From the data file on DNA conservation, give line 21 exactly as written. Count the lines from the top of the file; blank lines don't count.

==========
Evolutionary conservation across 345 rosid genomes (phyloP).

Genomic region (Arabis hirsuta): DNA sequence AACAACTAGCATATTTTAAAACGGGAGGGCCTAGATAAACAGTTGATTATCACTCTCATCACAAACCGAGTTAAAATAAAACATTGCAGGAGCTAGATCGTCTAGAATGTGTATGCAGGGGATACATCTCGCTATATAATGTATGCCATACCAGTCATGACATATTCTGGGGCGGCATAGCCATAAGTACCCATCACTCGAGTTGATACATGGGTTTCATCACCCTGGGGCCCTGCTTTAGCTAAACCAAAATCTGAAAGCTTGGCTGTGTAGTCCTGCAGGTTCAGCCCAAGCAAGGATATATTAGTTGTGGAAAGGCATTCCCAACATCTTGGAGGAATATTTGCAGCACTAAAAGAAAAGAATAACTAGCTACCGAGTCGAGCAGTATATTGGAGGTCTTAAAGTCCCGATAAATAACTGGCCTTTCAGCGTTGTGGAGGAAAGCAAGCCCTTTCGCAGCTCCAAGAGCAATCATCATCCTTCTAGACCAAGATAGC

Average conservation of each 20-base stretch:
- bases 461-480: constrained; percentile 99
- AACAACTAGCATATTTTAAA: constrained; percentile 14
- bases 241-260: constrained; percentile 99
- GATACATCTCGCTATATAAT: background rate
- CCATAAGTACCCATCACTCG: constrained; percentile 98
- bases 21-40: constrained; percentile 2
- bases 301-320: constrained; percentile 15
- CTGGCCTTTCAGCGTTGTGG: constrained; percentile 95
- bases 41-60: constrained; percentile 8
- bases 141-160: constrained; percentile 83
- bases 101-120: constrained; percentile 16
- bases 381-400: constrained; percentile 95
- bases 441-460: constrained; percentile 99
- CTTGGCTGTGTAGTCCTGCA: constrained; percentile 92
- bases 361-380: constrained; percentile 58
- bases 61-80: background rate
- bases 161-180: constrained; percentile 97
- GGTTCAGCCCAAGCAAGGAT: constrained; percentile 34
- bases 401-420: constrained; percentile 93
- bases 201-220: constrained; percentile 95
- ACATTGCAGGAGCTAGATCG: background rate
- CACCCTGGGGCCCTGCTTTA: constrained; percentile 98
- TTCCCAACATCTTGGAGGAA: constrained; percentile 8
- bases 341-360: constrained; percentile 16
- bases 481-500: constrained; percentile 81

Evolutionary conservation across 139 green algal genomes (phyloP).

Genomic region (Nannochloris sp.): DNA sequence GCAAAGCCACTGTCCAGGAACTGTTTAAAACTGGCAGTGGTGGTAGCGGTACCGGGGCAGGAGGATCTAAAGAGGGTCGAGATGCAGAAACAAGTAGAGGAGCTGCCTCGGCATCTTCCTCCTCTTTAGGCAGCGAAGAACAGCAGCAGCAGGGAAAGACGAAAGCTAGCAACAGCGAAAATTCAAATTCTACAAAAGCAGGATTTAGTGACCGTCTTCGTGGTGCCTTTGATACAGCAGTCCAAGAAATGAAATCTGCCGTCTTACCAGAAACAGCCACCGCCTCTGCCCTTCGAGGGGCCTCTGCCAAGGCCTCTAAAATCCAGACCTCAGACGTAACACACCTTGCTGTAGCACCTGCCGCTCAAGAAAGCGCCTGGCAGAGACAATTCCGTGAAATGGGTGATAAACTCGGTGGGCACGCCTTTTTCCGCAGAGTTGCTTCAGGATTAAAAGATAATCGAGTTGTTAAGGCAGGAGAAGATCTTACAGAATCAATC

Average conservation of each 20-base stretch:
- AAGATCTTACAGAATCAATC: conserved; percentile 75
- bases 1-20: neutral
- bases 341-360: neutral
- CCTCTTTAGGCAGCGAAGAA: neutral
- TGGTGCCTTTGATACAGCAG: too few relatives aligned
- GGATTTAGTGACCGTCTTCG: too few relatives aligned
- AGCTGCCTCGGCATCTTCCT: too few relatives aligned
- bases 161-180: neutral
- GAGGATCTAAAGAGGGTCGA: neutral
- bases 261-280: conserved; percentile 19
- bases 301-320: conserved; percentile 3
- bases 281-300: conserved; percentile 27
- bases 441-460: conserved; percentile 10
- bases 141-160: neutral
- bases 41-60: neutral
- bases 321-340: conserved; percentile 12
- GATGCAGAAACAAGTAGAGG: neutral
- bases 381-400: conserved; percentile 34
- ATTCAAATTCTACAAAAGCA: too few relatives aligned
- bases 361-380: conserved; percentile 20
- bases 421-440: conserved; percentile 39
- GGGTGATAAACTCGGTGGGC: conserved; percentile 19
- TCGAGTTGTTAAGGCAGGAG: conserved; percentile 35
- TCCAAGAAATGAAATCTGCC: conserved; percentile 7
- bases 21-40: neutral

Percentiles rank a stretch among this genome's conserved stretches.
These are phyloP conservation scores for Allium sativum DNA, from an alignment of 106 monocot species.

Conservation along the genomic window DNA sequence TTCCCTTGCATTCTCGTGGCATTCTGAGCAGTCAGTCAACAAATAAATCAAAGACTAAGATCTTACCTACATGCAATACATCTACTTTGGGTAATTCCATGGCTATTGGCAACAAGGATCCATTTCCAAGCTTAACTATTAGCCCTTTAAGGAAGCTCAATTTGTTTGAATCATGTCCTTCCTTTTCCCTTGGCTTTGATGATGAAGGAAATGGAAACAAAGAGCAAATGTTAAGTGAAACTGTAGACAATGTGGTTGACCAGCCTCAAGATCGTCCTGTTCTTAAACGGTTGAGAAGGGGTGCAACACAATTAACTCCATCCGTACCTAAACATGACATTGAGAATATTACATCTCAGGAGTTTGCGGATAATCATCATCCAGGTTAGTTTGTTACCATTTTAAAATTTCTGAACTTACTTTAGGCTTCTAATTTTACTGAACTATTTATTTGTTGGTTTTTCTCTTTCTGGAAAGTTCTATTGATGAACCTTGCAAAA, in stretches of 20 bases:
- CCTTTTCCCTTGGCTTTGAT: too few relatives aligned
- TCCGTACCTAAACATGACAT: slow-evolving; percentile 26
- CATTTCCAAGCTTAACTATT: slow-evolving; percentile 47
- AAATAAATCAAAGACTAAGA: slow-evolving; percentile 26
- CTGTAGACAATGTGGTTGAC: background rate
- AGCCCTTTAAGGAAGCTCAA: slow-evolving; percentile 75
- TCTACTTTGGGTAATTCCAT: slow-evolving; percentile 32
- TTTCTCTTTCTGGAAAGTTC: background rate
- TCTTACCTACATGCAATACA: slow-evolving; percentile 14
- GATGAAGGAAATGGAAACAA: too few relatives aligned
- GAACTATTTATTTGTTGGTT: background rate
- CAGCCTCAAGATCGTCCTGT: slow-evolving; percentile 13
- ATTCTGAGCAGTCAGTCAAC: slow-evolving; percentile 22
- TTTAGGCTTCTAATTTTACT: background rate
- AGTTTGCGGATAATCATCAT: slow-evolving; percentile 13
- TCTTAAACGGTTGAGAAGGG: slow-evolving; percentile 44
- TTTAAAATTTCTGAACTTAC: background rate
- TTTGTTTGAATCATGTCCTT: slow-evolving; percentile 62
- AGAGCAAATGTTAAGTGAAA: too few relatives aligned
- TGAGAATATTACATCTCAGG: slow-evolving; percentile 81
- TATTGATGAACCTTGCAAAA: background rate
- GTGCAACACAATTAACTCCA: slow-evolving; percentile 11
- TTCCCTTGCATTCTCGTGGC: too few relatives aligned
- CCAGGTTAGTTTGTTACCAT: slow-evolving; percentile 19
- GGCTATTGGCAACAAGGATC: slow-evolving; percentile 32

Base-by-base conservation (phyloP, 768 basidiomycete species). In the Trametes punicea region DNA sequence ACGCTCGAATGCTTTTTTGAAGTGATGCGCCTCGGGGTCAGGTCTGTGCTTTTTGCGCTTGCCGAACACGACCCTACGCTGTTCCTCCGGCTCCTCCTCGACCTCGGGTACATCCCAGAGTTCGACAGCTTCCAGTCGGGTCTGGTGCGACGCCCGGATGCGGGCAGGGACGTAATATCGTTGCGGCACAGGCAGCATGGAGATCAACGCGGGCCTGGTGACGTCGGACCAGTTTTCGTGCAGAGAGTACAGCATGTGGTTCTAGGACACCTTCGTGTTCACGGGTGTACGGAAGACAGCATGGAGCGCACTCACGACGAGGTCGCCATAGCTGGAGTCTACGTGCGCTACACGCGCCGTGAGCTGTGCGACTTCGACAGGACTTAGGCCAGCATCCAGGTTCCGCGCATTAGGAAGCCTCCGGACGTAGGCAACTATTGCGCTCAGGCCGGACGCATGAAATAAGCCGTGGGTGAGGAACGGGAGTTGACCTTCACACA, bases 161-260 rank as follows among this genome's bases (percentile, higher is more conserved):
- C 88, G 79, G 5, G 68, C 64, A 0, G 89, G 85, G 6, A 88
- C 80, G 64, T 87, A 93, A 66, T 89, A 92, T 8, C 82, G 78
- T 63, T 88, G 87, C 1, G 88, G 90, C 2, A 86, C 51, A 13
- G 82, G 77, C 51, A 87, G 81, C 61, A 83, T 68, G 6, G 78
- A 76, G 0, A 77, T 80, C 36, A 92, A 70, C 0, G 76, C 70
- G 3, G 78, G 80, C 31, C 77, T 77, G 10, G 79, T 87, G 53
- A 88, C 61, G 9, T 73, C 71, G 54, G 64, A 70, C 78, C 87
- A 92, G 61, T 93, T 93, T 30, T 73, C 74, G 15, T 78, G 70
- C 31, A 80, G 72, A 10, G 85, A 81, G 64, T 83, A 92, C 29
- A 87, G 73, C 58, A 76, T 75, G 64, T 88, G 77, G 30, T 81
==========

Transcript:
- GGTTCAGCCCAAGCAAGGAT: constrained; percentile 34